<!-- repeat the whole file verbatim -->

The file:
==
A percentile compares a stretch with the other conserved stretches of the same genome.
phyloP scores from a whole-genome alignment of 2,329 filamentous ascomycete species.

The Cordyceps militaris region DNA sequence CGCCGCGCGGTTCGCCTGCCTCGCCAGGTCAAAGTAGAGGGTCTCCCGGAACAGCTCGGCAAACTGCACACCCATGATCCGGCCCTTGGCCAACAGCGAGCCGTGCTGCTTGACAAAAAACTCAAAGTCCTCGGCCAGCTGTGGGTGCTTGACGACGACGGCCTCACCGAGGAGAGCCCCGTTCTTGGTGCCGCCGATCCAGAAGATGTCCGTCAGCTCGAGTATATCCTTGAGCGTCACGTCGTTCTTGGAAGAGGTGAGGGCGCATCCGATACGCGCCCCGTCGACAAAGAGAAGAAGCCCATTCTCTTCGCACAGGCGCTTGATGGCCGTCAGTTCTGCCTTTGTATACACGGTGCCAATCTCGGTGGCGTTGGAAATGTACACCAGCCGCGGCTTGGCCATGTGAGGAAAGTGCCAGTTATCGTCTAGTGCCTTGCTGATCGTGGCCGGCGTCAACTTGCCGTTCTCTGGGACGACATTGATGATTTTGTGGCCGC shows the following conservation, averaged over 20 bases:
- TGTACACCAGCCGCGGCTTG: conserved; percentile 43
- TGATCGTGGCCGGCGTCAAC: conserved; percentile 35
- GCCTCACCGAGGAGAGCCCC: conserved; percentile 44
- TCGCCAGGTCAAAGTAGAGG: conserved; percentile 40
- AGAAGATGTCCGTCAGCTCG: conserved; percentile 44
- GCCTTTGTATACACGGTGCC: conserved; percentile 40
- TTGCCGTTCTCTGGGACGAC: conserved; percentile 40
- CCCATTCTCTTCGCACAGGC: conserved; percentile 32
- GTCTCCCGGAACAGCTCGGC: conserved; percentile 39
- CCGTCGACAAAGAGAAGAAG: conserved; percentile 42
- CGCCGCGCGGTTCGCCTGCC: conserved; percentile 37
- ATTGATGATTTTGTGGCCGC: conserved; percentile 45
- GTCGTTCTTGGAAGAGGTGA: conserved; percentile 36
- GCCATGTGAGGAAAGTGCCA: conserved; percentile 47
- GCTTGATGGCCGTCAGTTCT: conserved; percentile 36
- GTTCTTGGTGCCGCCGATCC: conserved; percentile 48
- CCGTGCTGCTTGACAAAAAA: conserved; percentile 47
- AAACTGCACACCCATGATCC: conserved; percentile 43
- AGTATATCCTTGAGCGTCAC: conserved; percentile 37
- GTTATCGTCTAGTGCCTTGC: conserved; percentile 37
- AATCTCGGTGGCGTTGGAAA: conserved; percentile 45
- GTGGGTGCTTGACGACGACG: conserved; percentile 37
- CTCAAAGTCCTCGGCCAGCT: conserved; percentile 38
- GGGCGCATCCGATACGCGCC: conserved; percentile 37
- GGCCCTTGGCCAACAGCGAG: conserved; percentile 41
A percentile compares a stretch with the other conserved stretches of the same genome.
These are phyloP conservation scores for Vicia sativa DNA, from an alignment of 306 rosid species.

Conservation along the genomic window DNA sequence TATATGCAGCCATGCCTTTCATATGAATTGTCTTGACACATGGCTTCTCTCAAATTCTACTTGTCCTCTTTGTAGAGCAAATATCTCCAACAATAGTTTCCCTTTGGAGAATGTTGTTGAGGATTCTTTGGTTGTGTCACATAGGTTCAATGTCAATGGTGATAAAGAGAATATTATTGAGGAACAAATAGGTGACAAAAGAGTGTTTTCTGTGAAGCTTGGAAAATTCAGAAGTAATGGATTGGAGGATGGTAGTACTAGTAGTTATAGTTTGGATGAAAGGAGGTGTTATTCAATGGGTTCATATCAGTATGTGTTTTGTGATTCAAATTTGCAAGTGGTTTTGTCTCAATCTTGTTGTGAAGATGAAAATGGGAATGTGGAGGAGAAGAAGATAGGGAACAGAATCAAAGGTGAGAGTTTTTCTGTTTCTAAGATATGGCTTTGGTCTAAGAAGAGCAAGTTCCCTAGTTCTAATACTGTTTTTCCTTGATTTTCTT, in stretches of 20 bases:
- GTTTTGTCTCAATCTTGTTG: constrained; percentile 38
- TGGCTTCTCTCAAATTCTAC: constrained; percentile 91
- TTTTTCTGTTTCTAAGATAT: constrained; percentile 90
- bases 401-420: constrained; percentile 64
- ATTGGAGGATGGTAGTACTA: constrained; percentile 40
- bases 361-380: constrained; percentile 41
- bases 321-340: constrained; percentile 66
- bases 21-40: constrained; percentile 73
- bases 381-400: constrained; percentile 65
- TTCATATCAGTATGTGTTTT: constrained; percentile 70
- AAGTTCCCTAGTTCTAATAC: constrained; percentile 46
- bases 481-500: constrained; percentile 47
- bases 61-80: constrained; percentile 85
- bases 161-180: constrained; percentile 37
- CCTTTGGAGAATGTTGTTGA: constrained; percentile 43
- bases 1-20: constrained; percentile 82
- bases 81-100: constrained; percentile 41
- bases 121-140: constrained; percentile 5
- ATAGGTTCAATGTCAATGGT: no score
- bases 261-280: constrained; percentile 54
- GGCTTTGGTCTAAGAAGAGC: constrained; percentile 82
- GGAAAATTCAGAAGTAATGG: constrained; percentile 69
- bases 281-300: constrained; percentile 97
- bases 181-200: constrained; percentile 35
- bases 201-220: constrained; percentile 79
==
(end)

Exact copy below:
A percentile compares a stretch with the other conserved stretches of the same genome.
phyloP scores from a whole-genome alignment of 2,329 filamentous ascomycete species.

The Cordyceps militaris region DNA sequence CGCCGCGCGGTTCGCCTGCCTCGCCAGGTCAAAGTAGAGGGTCTCCCGGAACAGCTCGGCAAACTGCACACCCATGATCCGGCCCTTGGCCAACAGCGAGCCGTGCTGCTTGACAAAAAACTCAAAGTCCTCGGCCAGCTGTGGGTGCTTGACGACGACGGCCTCACCGAGGAGAGCCCCGTTCTTGGTGCCGCCGATCCAGAAGATGTCCGTCAGCTCGAGTATATCCTTGAGCGTCACGTCGTTCTTGGAAGAGGTGAGGGCGCATCCGATACGCGCCCCGTCGACAAAGAGAAGAAGCCCATTCTCTTCGCACAGGCGCTTGATGGCCGTCAGTTCTGCCTTTGTATACACGGTGCCAATCTCGGTGGCGTTGGAAATGTACACCAGCCGCGGCTTGGCCATGTGAGGAAAGTGCCAGTTATCGTCTAGTGCCTTGCTGATCGTGGCCGGCGTCAACTTGCCGTTCTCTGGGACGACATTGATGATTTTGTGGCCGC shows the following conservation, averaged over 20 bases:
- TGTACACCAGCCGCGGCTTG: conserved; percentile 43
- TGATCGTGGCCGGCGTCAAC: conserved; percentile 35
- GCCTCACCGAGGAGAGCCCC: conserved; percentile 44
- TCGCCAGGTCAAAGTAGAGG: conserved; percentile 40
- AGAAGATGTCCGTCAGCTCG: conserved; percentile 44
- GCCTTTGTATACACGGTGCC: conserved; percentile 40
- TTGCCGTTCTCTGGGACGAC: conserved; percentile 40
- CCCATTCTCTTCGCACAGGC: conserved; percentile 32
- GTCTCCCGGAACAGCTCGGC: conserved; percentile 39
- CCGTCGACAAAGAGAAGAAG: conserved; percentile 42
- CGCCGCGCGGTTCGCCTGCC: conserved; percentile 37
- ATTGATGATTTTGTGGCCGC: conserved; percentile 45
- GTCGTTCTTGGAAGAGGTGA: conserved; percentile 36
- GCCATGTGAGGAAAGTGCCA: conserved; percentile 47
- GCTTGATGGCCGTCAGTTCT: conserved; percentile 36
- GTTCTTGGTGCCGCCGATCC: conserved; percentile 48
- CCGTGCTGCTTGACAAAAAA: conserved; percentile 47
- AAACTGCACACCCATGATCC: conserved; percentile 43
- AGTATATCCTTGAGCGTCAC: conserved; percentile 37
- GTTATCGTCTAGTGCCTTGC: conserved; percentile 37
- AATCTCGGTGGCGTTGGAAA: conserved; percentile 45
- GTGGGTGCTTGACGACGACG: conserved; percentile 37
- CTCAAAGTCCTCGGCCAGCT: conserved; percentile 38
- GGGCGCATCCGATACGCGCC: conserved; percentile 37
- GGCCCTTGGCCAACAGCGAG: conserved; percentile 41
A percentile compares a stretch with the other conserved stretches of the same genome.
These are phyloP conservation scores for Vicia sativa DNA, from an alignment of 306 rosid species.

Conservation along the genomic window DNA sequence TATATGCAGCCATGCCTTTCATATGAATTGTCTTGACACATGGCTTCTCTCAAATTCTACTTGTCCTCTTTGTAGAGCAAATATCTCCAACAATAGTTTCCCTTTGGAGAATGTTGTTGAGGATTCTTTGGTTGTGTCACATAGGTTCAATGTCAATGGTGATAAAGAGAATATTATTGAGGAACAAATAGGTGACAAAAGAGTGTTTTCTGTGAAGCTTGGAAAATTCAGAAGTAATGGATTGGAGGATGGTAGTACTAGTAGTTATAGTTTGGATGAAAGGAGGTGTTATTCAATGGGTTCATATCAGTATGTGTTTTGTGATTCAAATTTGCAAGTGGTTTTGTCTCAATCTTGTTGTGAAGATGAAAATGGGAATGTGGAGGAGAAGAAGATAGGGAACAGAATCAAAGGTGAGAGTTTTTCTGTTTCTAAGATATGGCTTTGGTCTAAGAAGAGCAAGTTCCCTAGTTCTAATACTGTTTTTCCTTGATTTTCTT, in stretches of 20 bases:
- GTTTTGTCTCAATCTTGTTG: constrained; percentile 38
- TGGCTTCTCTCAAATTCTAC: constrained; percentile 91
- TTTTTCTGTTTCTAAGATAT: constrained; percentile 90
- bases 401-420: constrained; percentile 64
- ATTGGAGGATGGTAGTACTA: constrained; percentile 40
- bases 361-380: constrained; percentile 41
- bases 321-340: constrained; percentile 66
- bases 21-40: constrained; percentile 73
- bases 381-400: constrained; percentile 65
- TTCATATCAGTATGTGTTTT: constrained; percentile 70
- AAGTTCCCTAGTTCTAATAC: constrained; percentile 46
- bases 481-500: constrained; percentile 47
- bases 61-80: constrained; percentile 85
- bases 161-180: constrained; percentile 37
- CCTTTGGAGAATGTTGTTGA: constrained; percentile 43
- bases 1-20: constrained; percentile 82
- bases 81-100: constrained; percentile 41
- bases 121-140: constrained; percentile 5
- ATAGGTTCAATGTCAATGGT: no score
- bases 261-280: constrained; percentile 54
- GGCTTTGGTCTAAGAAGAGC: constrained; percentile 82
- GGAAAATTCAGAAGTAATGG: constrained; percentile 69
- bases 281-300: constrained; percentile 97
- bases 181-200: constrained; percentile 35
- bases 201-220: constrained; percentile 79